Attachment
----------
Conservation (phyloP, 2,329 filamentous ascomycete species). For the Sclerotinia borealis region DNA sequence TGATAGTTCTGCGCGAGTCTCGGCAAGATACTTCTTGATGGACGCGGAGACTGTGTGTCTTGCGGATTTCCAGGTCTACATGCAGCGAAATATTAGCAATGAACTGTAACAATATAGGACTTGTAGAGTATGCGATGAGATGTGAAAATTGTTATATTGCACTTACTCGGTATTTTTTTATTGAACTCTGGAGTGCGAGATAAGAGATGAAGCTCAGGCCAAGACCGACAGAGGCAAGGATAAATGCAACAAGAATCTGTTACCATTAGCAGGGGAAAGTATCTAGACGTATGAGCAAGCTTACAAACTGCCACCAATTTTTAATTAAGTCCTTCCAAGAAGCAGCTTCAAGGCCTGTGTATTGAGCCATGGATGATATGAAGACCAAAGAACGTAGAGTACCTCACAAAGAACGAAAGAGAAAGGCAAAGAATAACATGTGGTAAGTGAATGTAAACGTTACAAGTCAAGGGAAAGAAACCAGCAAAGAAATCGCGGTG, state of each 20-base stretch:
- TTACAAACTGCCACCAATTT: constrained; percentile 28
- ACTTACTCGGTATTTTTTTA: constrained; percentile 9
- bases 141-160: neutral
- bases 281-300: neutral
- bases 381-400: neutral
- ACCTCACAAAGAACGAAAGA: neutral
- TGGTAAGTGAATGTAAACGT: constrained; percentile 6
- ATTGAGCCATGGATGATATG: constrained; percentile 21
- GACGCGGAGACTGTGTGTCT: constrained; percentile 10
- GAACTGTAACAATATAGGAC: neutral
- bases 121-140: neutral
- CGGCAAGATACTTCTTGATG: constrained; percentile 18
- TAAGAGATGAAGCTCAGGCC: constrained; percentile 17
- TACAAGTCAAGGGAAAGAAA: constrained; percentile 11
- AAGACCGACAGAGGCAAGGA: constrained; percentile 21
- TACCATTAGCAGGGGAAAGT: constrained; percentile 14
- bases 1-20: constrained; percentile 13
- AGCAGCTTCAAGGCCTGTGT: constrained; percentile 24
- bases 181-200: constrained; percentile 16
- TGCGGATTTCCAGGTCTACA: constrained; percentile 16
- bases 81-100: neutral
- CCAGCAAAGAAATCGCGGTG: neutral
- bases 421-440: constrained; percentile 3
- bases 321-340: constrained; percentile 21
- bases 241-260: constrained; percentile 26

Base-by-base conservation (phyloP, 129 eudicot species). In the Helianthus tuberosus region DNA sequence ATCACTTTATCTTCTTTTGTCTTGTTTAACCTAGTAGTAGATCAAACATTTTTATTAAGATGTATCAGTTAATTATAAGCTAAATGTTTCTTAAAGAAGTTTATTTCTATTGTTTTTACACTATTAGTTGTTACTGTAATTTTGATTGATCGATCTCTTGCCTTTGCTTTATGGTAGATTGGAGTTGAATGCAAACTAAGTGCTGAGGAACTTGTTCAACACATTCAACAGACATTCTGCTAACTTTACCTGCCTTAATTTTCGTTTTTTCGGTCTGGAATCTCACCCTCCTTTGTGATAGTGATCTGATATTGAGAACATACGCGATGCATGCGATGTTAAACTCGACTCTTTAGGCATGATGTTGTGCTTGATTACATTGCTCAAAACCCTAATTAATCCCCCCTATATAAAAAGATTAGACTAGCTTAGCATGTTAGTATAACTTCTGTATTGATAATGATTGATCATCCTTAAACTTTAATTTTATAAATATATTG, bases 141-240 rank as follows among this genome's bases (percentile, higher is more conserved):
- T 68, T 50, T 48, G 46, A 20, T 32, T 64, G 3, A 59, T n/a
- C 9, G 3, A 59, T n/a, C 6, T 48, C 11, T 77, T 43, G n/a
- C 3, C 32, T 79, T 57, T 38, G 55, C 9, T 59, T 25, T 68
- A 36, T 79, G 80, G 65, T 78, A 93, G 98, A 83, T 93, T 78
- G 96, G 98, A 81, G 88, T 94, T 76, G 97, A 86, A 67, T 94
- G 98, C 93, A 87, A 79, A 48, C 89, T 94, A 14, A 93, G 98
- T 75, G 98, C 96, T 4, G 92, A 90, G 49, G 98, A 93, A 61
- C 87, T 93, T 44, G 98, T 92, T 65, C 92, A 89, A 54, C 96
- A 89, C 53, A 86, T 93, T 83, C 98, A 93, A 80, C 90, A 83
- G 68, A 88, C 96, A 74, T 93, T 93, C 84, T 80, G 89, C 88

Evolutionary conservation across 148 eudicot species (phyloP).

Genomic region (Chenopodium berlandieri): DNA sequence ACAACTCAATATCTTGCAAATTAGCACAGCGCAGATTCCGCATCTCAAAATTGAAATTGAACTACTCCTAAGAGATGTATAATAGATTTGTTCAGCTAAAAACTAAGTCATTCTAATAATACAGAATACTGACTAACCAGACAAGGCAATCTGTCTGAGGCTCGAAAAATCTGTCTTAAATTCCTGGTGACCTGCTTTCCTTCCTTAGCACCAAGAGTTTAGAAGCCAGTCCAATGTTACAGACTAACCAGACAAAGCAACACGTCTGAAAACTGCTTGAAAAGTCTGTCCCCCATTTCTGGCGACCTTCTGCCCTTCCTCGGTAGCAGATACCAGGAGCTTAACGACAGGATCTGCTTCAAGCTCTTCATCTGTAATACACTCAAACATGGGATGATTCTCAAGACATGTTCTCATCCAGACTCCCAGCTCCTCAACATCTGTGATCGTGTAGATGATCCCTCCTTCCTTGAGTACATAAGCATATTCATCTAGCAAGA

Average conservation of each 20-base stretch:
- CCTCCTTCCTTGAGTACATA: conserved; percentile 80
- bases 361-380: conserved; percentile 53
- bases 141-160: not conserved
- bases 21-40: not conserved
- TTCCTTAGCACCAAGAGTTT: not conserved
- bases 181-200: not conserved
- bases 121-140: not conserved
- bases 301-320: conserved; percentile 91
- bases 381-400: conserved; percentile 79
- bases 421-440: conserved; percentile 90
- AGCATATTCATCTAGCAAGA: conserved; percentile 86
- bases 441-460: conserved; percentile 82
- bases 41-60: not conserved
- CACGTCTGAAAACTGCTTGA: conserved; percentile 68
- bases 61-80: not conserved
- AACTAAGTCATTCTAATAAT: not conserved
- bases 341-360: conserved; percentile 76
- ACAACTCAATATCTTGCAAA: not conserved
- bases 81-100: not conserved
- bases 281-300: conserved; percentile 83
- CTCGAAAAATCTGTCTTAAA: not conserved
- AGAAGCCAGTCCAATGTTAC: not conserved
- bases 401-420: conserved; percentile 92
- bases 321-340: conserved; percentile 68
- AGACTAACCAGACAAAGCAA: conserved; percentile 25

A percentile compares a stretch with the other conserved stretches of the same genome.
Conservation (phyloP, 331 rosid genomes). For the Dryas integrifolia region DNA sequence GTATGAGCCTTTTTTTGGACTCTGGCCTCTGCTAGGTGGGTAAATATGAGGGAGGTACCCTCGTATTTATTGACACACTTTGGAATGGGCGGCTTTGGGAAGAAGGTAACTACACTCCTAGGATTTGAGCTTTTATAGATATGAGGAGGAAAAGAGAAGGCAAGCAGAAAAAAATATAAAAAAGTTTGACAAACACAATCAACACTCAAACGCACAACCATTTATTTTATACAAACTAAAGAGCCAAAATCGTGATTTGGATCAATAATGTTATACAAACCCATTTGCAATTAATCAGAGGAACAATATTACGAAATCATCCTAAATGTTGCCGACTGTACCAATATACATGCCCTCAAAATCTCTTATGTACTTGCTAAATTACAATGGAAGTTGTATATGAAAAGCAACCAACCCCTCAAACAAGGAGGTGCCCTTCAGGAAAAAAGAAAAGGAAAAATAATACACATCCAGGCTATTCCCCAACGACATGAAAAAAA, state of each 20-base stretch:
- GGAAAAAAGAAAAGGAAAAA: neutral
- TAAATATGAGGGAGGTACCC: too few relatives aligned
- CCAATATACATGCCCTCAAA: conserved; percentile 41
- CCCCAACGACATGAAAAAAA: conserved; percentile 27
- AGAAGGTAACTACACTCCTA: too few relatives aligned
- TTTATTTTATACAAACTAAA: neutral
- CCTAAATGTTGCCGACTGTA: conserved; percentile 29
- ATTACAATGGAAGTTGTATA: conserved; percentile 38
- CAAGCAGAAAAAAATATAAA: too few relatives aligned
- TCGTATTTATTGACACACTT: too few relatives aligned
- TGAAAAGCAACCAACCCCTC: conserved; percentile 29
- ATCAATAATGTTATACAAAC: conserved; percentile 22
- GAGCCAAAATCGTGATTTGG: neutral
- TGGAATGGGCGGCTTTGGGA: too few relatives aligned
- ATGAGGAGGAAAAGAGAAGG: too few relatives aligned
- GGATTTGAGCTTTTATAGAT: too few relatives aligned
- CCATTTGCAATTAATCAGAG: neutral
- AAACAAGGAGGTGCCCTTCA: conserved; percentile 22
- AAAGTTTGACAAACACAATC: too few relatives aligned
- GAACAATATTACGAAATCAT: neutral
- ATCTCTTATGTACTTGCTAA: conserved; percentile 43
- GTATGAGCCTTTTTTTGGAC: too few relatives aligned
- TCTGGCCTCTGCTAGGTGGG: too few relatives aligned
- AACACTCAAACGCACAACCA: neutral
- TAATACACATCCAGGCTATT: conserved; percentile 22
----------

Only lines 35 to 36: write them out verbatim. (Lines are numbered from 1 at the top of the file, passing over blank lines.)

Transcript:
- C 87, T 93, T 44, G 98, T 92, T 65, C 92, A 89, A 54, C 96
- A 89, C 53, A 86, T 93, T 83, C 98, A 93, A 80, C 90, A 83